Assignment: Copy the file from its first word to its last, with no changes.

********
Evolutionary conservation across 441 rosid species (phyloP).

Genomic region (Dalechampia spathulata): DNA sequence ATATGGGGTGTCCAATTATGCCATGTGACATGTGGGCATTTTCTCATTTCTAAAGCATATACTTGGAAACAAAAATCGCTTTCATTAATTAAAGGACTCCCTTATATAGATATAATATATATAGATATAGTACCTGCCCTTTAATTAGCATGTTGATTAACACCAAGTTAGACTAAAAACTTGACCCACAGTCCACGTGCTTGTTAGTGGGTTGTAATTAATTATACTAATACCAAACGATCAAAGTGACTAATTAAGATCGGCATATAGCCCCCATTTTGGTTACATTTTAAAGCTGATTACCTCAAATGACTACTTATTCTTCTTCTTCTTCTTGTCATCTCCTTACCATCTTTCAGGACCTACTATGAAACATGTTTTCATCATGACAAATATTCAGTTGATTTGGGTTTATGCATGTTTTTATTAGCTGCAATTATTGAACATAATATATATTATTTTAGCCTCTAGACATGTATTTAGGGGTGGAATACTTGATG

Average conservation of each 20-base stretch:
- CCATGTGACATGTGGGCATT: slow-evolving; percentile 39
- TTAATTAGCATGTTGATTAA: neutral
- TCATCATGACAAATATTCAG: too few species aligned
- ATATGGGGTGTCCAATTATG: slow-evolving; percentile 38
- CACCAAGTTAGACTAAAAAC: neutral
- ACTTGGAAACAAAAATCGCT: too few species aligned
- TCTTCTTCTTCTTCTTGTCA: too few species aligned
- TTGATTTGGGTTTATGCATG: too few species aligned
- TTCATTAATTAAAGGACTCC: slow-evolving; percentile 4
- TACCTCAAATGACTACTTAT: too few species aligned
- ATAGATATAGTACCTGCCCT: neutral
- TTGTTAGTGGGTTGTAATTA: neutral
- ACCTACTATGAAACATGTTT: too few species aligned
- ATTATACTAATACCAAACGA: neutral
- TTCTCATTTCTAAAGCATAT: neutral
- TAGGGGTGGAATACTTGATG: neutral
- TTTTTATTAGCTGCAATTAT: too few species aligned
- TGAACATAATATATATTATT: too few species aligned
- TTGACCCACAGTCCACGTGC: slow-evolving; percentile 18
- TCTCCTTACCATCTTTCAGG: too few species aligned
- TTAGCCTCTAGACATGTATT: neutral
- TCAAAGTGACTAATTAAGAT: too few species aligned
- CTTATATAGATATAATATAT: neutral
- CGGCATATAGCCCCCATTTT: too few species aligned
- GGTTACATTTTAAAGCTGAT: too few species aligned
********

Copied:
Evolutionary conservation across 441 rosid species (phyloP).

Genomic region (Dalechampia spathulata): DNA sequence ATATGGGGTGTCCAATTATGCCATGTGACATGTGGGCATTTTCTCATTTCTAAAGCATATACTTGGAAACAAAAATCGCTTTCATTAATTAAAGGACTCCCTTATATAGATATAATATATATAGATATAGTACCTGCCCTTTAATTAGCATGTTGATTAACACCAAGTTAGACTAAAAACTTGACCCACAGTCCACGTGCTTGTTAGTGGGTTGTAATTAATTATACTAATACCAAACGATCAAAGTGACTAATTAAGATCGGCATATAGCCCCCATTTTGGTTACATTTTAAAGCTGATTACCTCAAATGACTACTTATTCTTCTTCTTCTTCTTGTCATCTCCTTACCATCTTTCAGGACCTACTATGAAACATGTTTTCATCATGACAAATATTCAGTTGATTTGGGTTTATGCATGTTTTTATTAGCTGCAATTATTGAACATAATATATATTATTTTAGCCTCTAGACATGTATTTAGGGGTGGAATACTTGATG

Average conservation of each 20-base stretch:
- CCATGTGACATGTGGGCATT: slow-evolving; percentile 39
- TTAATTAGCATGTTGATTAA: neutral
- TCATCATGACAAATATTCAG: too few species aligned
- ATATGGGGTGTCCAATTATG: slow-evolving; percentile 38
- CACCAAGTTAGACTAAAAAC: neutral
- ACTTGGAAACAAAAATCGCT: too few species aligned
- TCTTCTTCTTCTTCTTGTCA: too few species aligned
- TTGATTTGGGTTTATGCATG: too few species aligned
- TTCATTAATTAAAGGACTCC: slow-evolving; percentile 4
- TACCTCAAATGACTACTTAT: too few species aligned
- ATAGATATAGTACCTGCCCT: neutral
- TTGTTAGTGGGTTGTAATTA: neutral
- ACCTACTATGAAACATGTTT: too few species aligned
- ATTATACTAATACCAAACGA: neutral
- TTCTCATTTCTAAAGCATAT: neutral
- TAGGGGTGGAATACTTGATG: neutral
- TTTTTATTAGCTGCAATTAT: too few species aligned
- TGAACATAATATATATTATT: too few species aligned
- TTGACCCACAGTCCACGTGC: slow-evolving; percentile 18
- TCTCCTTACCATCTTTCAGG: too few species aligned
- TTAGCCTCTAGACATGTATT: neutral
- TCAAAGTGACTAATTAAGAT: too few species aligned
- CTTATATAGATATAATATAT: neutral
- CGGCATATAGCCCCCATTTT: too few species aligned
- GGTTACATTTTAAAGCTGAT: too few species aligned